Well, friends, we held the third installment of our new(ish) after work event series, the magniloquently-named Coconuts Colloquium, in Hong Kong last week, and you better believe it — boxes were ticked.
Pizza boxes: tick. Ice boxes with beer: tick. Boxes thought outside of: tick.
Well, a canny conversation’s not too much of a surprise when you’ve got some of the best in the food & beverage biz side-by-side chatting on a comfy set of chairs. It all went down at The Hive Sheung Wan, just one week after we held Colloquiums part deux in Bangkok.
We were chuffed to get to hear industry insights from Katie Forster, managing director at Katherine Amara PR; Owen Gibler, beverage director and principal bartender at Employees Only Hong Kong; Tara Babins, communications director for Yardbird, RŌNIN, and Sunday’s Grocery; and Larry Tang, founder of Locofama.
Our panel of F&B pros unpacked the myths behind the value of those ubiquitous “best restaurant” and “best bars” lists — particularly the mother of them all, Mademoiselle Michelin Guide, furtive and French in her ways, but famed for what she relays.
A colloquium consensus was reached early on: What with the prominent guide’s venturing more and further away from its origins in western Europe in recent years, its relevance as a marker for success in the culinary world — particular here in Asia — certainly needs to be taken with a pinch of expensive artisanal vegan gluten-free rock salt.
It’s a matter of demographics, noted Gibler, who, sadly, did not wear the Santa hat featured in his festive panel profile pic (much to the disappointment, presumably, of everyone).
Ahem. Back to Gibler’s point, which was: While your Michelin lists or your “top 50 in Asia…” rankings may bring in the traveling business types or hungry-for-Facebook fodder tourists, they’re not necessarily building the loyal patron base required to survive in the high-turnover, here-one-day-gone-the-next Hong Kong culinary scene.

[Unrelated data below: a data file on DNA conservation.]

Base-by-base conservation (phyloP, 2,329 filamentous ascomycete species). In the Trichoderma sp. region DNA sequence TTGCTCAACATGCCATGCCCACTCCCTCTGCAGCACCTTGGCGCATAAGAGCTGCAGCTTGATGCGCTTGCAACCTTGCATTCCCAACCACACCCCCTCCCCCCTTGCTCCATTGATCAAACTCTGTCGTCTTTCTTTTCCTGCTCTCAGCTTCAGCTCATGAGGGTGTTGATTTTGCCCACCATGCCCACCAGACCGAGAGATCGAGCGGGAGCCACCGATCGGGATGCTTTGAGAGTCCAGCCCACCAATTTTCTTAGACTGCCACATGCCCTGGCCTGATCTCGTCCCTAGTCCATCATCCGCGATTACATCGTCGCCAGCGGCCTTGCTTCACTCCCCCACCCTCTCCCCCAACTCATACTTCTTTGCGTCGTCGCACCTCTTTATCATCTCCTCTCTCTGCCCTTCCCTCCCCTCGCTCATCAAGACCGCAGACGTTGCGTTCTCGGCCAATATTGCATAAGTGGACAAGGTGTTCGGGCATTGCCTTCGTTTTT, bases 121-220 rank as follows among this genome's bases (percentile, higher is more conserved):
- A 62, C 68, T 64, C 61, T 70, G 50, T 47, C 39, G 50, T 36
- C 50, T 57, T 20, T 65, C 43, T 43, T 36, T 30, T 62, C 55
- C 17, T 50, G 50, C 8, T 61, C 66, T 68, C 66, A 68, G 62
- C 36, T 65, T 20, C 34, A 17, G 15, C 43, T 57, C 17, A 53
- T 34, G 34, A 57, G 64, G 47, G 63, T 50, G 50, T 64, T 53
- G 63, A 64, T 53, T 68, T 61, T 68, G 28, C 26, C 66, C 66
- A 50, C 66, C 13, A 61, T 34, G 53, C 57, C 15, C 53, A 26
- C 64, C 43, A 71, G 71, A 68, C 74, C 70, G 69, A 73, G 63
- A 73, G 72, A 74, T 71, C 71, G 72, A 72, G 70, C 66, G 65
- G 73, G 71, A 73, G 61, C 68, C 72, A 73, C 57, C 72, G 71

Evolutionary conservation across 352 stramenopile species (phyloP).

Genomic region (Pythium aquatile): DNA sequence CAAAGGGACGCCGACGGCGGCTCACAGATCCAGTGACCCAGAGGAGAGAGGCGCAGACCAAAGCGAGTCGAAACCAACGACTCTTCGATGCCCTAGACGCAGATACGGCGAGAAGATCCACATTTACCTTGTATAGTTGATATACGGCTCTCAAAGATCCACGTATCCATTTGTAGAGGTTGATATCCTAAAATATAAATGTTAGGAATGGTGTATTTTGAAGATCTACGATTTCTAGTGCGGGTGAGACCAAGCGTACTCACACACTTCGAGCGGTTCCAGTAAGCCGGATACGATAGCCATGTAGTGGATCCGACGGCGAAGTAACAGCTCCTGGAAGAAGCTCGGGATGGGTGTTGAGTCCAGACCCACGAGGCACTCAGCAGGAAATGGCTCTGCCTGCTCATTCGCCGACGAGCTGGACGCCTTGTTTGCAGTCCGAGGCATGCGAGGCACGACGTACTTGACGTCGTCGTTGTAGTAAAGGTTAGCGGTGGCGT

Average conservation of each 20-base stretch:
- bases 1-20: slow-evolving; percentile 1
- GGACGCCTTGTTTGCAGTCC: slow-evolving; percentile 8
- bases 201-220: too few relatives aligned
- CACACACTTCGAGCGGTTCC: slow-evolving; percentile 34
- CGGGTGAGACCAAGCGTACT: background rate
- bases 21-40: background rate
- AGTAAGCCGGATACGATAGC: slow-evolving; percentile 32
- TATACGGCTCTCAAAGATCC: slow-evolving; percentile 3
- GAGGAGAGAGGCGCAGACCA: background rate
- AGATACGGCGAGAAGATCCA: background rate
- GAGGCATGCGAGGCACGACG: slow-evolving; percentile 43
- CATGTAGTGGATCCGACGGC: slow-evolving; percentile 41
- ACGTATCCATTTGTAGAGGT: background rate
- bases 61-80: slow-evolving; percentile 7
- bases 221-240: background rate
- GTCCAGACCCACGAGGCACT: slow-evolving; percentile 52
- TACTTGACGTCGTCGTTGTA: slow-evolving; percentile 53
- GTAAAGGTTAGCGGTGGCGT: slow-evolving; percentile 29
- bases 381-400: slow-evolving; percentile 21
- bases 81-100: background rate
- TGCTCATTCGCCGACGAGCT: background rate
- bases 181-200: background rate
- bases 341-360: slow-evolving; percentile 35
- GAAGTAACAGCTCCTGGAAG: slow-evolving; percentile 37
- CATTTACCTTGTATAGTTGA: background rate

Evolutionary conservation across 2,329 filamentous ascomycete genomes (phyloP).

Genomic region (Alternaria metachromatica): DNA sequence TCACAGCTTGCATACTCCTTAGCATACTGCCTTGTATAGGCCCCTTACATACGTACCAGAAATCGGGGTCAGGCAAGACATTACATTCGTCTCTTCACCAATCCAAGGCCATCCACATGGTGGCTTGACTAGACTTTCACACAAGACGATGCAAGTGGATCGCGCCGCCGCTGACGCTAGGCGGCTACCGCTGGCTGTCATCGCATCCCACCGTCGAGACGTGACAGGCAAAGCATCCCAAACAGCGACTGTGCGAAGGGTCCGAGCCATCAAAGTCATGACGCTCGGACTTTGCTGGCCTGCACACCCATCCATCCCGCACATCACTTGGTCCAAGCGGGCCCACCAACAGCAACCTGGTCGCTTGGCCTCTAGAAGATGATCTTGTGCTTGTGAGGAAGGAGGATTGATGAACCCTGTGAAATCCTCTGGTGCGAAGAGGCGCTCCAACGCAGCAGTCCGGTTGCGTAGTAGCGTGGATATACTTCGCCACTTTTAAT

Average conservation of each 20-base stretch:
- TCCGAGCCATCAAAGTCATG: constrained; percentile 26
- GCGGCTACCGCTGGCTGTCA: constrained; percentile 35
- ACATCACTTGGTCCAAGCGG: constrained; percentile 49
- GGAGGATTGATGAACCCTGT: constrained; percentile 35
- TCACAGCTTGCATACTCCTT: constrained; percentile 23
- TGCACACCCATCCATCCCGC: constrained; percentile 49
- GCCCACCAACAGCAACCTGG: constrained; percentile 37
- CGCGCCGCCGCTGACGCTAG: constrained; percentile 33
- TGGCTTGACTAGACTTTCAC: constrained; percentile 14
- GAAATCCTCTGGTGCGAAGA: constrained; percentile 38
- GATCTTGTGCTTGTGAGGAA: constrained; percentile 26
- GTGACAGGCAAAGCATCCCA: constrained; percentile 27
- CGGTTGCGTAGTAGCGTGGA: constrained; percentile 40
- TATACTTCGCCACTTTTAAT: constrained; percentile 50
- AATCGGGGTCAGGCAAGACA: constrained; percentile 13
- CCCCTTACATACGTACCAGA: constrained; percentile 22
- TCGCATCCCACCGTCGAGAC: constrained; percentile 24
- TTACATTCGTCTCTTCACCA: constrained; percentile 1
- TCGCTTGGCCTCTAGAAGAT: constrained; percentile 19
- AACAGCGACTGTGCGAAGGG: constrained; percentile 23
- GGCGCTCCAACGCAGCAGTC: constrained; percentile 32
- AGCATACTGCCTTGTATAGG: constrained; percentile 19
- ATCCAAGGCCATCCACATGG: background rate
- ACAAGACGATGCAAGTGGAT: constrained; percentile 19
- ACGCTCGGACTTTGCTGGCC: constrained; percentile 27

Speaking from her personal experience, Babins relayed the quick rise of RŌNIN, where tables were full despite no heed being given to conventional marketing measures, media exposure and, most of all, maneuvering through the politics inherent in rankings.
Fresh from Googling “What is Michelin guide to fine Cantonese food”, Tang expressed his bewilderment (and disapproval) over the fact that the general public, which usually takes these rankings on face value, jumps on the hype train towards selected restaurants despite the lack of transparency in the judging process that determines these lists. “Who are they to tell me where the best Cantonese food in the world is?”, he asked.
Forster, however, was quick to follow up with an explanation: “These guides in Asia are usually sponsored or funded by the local government or tourism board … They’re basically marketing products” — and she suggested that we treat them as such. Use these rankings as references, but there’s no need to give them too much clout if you are already very familiar with the cuisine or local dining scene in question.
Well, that’s the gist of it. We’re leaving the anecdotes and juiciest bits out of this here recap. We don’t kiss and tell.
Anyway, we’ll be having more of these Colloquiums and other boozy, non-boring get-togethers, kicking off in early 2019 — sign-up to our COCO+ membership program to stay updated and join us at all Coconuts events across the region, free of charge. That’s on top of unlimited access to articles and story archives across all 8 of our cities, too. And member giveaways. We do a lot of those.
Catch you later, Coconauts.